The gameplay consists of the now-standard formula of singing, playing guitar or drumming to the songs on offer. The actual gaming screens are very sleek, even though at times you'll be watching the band as opposed to the notes. The band play is also present, and getting enough people together is the ultimate escapist fantasy. One of the new features of the game comes in the form of the vocal harmony sections, which allows for up to three singers to harmonize with each other in the songs. The main singer controls the action, with the other two having to match the singer's tone in order to score the points; of course, this leads to some true butchering of The Beatles' songs, but additional points are satisfyingly scored if the harmonies are actually harmonic. There are a few other minor touches that make the game too, with the whammy bar not having anything but a points effect, and no negative crowd reaction to poor performances; but who would want to boo The Beatles anyway?
The soundtrack to the game consists of 45 songs from the early days to the end, with most of the recognisable classics all present and accounted for. Unlike other standalone rhythm action titles, The Beatles: Rock Band doesn't feature additional artists in a support band capacity, which will ultimately put some people off who feel like they are being short changed slightly, especially when other games in the genre contain 80+ songs, yet still cost the same amount. This really is one for enthusiasts, and it's a shame that some would ignore the title because, as rigid as it is in terms of input, The Beatles were a very diverse band, and this is evident as you play through the story. The game will also be typically well supported by DLC, with a number of full albums planned for release as downloads. For any collectors out there, be prepared for another way to purchase and listen to the work of The Beatles. However, with downloads to come, and some authentic replica instruments available to purchase, the game’s main problem will be its price, but it can be played with regular Rock Band and Guitar Hero instruments, which does offset some of that cost.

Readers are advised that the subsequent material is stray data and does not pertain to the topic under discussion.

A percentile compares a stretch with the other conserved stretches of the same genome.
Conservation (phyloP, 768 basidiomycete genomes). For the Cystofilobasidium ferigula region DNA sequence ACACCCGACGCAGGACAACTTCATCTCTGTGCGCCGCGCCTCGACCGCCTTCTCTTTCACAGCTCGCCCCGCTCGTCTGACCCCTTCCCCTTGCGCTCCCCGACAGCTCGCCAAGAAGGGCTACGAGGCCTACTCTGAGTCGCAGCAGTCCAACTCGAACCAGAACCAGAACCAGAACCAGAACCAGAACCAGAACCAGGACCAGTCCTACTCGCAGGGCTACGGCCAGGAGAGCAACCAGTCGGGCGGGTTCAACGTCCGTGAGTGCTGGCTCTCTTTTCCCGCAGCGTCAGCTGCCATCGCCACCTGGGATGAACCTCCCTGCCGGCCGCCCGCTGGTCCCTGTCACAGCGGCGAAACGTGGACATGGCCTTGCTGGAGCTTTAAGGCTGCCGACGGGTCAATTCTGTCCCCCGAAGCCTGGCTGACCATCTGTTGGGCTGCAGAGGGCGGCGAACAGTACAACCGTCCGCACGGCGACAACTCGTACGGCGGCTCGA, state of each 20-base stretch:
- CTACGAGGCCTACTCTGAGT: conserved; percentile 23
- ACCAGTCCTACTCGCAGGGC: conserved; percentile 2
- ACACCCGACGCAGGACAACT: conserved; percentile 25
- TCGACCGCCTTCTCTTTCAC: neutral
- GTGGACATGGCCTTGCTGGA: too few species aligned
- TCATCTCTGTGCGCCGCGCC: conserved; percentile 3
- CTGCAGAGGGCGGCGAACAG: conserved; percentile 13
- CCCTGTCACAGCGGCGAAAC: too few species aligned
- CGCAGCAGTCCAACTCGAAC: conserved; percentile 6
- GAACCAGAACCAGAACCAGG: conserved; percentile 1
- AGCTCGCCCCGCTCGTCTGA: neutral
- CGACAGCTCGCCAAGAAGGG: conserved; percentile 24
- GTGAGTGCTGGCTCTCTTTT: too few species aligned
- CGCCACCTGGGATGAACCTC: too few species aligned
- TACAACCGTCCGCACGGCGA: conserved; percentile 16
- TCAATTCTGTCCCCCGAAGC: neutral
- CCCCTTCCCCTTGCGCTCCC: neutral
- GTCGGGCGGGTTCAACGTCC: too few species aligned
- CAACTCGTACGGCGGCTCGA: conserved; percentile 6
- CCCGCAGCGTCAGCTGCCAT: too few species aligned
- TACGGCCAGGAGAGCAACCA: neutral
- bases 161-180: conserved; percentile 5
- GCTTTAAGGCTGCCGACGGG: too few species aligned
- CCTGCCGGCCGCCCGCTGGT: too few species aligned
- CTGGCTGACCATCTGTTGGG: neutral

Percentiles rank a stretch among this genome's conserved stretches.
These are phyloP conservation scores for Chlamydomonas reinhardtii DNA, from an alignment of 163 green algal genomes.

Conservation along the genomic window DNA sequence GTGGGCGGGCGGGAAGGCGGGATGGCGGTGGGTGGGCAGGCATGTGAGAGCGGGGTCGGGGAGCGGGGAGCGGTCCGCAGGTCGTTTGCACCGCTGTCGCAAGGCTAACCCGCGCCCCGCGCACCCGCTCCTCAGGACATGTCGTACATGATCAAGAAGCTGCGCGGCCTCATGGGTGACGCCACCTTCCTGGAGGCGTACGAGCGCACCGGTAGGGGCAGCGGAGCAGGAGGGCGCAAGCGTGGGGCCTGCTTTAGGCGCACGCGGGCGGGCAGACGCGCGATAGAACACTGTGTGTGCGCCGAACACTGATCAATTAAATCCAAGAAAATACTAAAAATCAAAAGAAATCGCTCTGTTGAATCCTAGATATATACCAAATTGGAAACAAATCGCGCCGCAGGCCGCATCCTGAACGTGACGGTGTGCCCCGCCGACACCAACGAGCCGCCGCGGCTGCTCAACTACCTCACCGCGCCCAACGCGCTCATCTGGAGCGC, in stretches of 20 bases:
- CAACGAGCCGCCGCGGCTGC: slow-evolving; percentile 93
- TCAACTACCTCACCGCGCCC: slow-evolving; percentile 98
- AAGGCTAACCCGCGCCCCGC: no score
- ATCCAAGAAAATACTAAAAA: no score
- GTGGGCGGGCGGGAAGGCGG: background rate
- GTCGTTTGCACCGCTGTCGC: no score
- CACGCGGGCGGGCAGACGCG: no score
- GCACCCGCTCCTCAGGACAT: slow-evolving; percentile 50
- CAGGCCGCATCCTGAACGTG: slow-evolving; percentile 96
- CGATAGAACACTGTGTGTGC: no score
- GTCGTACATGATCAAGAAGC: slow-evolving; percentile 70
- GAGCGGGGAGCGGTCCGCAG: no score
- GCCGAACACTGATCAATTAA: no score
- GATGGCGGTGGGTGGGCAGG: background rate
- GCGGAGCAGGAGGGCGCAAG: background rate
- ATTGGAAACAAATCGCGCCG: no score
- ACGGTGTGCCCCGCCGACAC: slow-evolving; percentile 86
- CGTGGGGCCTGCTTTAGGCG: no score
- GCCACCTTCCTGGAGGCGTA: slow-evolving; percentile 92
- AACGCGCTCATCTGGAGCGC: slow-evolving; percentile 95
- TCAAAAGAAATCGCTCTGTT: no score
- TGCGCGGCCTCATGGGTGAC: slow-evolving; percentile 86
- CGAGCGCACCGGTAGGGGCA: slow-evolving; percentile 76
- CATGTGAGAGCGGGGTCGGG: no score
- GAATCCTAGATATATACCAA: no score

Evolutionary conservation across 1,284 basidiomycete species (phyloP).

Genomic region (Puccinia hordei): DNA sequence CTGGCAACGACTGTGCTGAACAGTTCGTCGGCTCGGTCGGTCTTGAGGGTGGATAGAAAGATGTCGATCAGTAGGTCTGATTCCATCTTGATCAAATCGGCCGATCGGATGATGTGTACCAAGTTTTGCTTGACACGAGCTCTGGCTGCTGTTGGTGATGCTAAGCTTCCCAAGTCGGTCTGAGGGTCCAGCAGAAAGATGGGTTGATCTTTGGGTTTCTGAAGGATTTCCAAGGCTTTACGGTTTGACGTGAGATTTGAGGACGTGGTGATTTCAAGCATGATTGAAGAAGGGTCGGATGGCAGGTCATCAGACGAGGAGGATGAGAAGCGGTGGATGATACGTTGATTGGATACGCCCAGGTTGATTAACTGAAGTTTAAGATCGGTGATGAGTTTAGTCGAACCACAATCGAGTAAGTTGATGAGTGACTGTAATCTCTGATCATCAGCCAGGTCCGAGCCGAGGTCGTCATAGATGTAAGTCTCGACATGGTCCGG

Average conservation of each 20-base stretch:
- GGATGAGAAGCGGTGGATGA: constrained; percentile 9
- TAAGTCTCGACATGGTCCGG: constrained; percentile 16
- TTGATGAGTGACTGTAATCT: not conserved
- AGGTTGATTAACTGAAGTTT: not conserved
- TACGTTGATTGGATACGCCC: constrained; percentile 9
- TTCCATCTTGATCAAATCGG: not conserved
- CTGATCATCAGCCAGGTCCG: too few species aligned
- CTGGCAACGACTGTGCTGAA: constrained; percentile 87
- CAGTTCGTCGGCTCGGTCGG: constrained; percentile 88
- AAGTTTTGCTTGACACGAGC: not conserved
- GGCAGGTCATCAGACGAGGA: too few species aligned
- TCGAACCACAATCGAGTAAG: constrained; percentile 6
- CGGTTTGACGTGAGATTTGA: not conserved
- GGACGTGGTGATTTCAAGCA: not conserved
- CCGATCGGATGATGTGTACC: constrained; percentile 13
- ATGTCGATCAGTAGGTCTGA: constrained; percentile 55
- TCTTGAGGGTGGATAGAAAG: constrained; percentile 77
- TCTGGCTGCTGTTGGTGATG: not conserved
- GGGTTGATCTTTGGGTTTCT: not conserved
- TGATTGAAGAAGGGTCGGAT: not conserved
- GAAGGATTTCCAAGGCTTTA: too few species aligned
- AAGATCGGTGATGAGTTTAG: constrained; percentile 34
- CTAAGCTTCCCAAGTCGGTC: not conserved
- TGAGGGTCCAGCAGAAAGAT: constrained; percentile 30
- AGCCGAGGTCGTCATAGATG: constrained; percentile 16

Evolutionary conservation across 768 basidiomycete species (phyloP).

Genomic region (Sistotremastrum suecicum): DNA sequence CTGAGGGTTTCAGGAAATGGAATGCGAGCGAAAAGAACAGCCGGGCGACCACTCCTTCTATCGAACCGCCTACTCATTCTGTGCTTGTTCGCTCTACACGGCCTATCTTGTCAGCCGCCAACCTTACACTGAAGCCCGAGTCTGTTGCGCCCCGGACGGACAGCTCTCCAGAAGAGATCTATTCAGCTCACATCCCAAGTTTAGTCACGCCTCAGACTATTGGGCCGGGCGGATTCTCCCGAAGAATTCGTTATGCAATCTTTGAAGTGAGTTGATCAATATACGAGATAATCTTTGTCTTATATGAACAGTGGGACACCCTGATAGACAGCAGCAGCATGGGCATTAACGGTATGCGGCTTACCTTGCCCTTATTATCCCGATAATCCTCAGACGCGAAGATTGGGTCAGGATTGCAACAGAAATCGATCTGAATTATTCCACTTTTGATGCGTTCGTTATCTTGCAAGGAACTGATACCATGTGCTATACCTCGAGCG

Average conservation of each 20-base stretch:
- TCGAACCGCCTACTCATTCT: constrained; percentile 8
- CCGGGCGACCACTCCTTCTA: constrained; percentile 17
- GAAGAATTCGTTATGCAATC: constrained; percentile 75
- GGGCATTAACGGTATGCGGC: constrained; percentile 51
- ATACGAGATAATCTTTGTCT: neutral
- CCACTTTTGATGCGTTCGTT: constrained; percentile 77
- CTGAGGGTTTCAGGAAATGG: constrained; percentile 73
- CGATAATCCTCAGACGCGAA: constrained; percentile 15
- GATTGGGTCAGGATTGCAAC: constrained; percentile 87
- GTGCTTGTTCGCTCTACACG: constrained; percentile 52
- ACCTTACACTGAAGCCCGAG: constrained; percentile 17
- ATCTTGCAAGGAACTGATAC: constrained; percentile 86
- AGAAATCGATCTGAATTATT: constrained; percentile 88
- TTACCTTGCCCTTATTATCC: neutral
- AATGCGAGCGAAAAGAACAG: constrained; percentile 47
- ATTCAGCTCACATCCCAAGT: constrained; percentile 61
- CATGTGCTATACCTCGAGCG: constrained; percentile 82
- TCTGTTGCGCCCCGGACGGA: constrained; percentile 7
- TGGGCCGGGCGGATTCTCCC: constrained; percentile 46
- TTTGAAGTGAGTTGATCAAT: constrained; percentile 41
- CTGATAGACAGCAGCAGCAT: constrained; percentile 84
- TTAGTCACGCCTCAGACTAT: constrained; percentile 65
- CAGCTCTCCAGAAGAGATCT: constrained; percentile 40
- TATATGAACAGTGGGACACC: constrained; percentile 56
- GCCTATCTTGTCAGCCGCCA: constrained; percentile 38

Perhaps for the first time, a rhythm action title has transcended the world of the video game and become a truly interactive experience. The Beatles: Rock Band is like a greatest hits album, documentary and museum tour combined, plus there's the additional bonus of actually being able to sing, drum or strum along to a whole host of classic songs. The Fab Four's first foray into the video game world is a true five-star experience, which genuinely wouldn't have been as good with additional songs by fellow artists, despite that ultimately being one of the main reasons why it won't necessarily appeal to everyone. For Beatles fans, music historians and those with an open mind, The Beatles: Rock Band is an essential title, but for those who are looking for more variety and a bit more of challenge, then Guitar Hero 5 is just as good, but you don't know what you're missing.